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Critical Analysis of Legal Processes

Students studying legal philosophy are sometimes asked to analyse or criticise legal processes. Legal processes can include law-making or legal decision-making; legal processes take place nationally, internationally, and across jurisdictions. It can be difficult to know what focus to adopt in analysing complex legal activities. The following suggests some lines of enquiry that can be followed in analysing legal processes.

What element of the process do you want to analyse? Where?


What and Why?

Who is involved in this legal process?

What is the process and why has it been used?

Where is the process taking place?

Natural persons can create legal relationships through private law and are governed by public law. The status and rights of the individual person will depend upon the state of which they are citizen, but they will all have basic international legal rights. (See Chapter 2)

States have legal personhood and are regulated by their own system (public international law). International law is public regulation of states, but it often resembles a contract law because of the ability of states to dictate its content. (See Chapter 4)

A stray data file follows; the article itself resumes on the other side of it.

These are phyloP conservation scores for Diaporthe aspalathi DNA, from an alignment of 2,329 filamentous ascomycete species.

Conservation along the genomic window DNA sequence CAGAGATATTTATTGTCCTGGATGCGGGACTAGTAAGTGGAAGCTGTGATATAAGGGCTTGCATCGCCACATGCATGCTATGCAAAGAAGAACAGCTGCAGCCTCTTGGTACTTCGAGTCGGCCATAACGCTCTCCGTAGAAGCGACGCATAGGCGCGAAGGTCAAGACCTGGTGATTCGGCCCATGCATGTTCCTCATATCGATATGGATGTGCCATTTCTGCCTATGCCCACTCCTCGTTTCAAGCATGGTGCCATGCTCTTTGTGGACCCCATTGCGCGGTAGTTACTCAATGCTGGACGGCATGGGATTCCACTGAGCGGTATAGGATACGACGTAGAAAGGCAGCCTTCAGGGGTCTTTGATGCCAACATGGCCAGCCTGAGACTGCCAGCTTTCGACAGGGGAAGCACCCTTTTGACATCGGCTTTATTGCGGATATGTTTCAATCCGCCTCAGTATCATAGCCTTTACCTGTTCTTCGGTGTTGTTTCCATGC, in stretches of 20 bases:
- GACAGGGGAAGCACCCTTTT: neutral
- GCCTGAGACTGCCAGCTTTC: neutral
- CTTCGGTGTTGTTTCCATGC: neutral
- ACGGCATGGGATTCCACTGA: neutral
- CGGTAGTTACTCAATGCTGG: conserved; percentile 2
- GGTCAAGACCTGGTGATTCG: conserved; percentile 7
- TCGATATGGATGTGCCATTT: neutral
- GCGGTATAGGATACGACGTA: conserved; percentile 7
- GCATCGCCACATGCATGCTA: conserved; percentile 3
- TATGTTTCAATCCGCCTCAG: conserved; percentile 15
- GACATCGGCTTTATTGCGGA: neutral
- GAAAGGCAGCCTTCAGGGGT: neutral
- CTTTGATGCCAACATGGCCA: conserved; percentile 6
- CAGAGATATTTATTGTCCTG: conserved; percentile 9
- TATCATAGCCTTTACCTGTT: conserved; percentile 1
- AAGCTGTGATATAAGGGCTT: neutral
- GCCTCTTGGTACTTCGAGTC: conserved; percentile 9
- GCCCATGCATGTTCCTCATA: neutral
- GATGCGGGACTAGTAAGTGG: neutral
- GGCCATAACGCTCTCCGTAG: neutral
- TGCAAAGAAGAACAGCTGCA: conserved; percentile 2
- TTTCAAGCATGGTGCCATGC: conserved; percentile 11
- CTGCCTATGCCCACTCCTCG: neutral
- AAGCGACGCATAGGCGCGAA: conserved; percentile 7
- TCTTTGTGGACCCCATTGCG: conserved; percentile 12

Legal persons can be any body of individuals recognised as, collectively, having legal personality and legal standing. Including non-governmental organisations and corporate entities, legal persons can be governed by public or private law. (See Chapter 2)

International institutions(including some regional institutions like the EU) decide on the interpretation and application of treaty law. International decisions may have- direct or indirect - national implications. (See Chapter 7)

Domestic institutions (national courts and national governmental bodies) both hold power and can delegate power to regional bodies. (See Chapter 1)

Transnational processes encompass those relationships and transactions that are neither clearly national nor international. Many commercial and contractual relationships now defy easy geographical classification (See Chapter 7)

Courts are established institutions applying public rules. Courts therefore provide (relatively) predictable remedies based on established principles of fairness and equity. (See Chapter 1)

Arbitration and Alternative Dispute Resolution Processes reduce costs for the parties and allow quick solutions to local problems. Such processes give regard to the particularity the needs and interests of the parties. (See Chapter 1)

Legislatures create statutory law and refinement their own statutory law; they can also ratify (incorporate) international law. Governance by statutory law provides public guidance on a range of different activities (See Chapter 5)